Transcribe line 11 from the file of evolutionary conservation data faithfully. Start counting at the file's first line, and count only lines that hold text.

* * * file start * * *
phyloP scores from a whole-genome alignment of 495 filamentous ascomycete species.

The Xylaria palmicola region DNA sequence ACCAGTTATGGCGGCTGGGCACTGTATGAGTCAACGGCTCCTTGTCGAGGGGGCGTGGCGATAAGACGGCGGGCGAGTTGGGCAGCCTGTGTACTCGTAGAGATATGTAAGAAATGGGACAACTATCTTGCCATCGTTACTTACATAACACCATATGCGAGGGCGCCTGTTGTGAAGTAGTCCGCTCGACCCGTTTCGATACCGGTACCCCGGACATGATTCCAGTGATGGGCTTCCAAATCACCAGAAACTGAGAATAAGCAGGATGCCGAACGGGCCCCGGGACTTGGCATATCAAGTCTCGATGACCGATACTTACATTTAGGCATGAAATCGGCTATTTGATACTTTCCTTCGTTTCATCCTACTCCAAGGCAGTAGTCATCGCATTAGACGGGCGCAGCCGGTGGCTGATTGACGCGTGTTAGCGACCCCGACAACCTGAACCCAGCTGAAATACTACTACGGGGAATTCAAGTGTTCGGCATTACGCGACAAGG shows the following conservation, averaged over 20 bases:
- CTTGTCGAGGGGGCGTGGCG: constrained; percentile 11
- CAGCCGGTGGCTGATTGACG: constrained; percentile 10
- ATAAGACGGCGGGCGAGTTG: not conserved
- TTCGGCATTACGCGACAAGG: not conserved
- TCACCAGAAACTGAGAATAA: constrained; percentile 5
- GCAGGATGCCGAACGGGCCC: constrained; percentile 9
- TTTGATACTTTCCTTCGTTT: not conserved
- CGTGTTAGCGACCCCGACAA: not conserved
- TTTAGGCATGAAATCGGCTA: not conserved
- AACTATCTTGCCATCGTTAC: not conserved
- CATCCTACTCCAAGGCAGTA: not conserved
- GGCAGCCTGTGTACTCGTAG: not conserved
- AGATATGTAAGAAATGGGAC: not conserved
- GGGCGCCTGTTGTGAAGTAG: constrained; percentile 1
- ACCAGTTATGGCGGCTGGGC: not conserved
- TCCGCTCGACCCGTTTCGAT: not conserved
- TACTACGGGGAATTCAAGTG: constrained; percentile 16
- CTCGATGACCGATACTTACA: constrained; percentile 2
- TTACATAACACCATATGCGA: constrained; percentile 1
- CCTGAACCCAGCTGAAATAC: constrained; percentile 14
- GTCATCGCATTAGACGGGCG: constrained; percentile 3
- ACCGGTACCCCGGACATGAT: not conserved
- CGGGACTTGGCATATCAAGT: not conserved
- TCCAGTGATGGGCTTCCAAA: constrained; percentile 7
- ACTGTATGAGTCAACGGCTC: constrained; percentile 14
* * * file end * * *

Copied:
- TTTAGGCATGAAATCGGCTA: not conserved